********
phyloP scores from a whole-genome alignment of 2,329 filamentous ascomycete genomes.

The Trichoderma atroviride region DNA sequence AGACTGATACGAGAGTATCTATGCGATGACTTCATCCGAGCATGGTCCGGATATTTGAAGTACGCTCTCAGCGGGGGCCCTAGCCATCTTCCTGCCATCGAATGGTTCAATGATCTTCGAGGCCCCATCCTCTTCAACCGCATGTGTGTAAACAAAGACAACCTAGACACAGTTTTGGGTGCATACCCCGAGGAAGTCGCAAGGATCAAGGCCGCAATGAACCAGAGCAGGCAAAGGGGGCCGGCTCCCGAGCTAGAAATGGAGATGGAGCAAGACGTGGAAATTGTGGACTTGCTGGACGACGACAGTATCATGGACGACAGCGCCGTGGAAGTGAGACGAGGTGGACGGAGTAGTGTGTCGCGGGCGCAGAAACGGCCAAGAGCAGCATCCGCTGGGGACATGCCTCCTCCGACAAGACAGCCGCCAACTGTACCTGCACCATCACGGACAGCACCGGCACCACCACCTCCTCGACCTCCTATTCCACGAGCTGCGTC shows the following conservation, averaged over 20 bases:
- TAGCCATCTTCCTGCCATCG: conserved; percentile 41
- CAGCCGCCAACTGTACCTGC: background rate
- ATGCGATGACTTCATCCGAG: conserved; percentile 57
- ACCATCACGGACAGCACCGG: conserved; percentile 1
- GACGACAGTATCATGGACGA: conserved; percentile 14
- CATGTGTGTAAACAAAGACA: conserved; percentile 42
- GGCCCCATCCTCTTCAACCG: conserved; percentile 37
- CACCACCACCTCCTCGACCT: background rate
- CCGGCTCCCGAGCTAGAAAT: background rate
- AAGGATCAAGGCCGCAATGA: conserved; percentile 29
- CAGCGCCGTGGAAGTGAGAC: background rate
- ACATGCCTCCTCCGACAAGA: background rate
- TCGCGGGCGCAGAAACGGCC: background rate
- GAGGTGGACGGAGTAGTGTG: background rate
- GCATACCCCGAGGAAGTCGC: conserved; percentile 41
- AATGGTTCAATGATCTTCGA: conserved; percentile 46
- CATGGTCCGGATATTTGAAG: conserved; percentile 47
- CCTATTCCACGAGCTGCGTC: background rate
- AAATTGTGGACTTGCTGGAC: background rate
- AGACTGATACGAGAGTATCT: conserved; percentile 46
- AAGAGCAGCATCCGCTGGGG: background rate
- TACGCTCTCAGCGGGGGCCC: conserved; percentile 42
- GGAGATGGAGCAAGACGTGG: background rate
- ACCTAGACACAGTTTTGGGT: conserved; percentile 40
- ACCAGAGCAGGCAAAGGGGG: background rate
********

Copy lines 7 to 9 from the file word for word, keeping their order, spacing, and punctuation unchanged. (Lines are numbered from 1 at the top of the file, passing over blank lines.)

- GACGACAGTATCATGGACGA: conserved; percentile 14
- CATGTGTGTAAACAAAGACA: conserved; percentile 42
- GGCCCCATCCTCTTCAACCG: conserved; percentile 37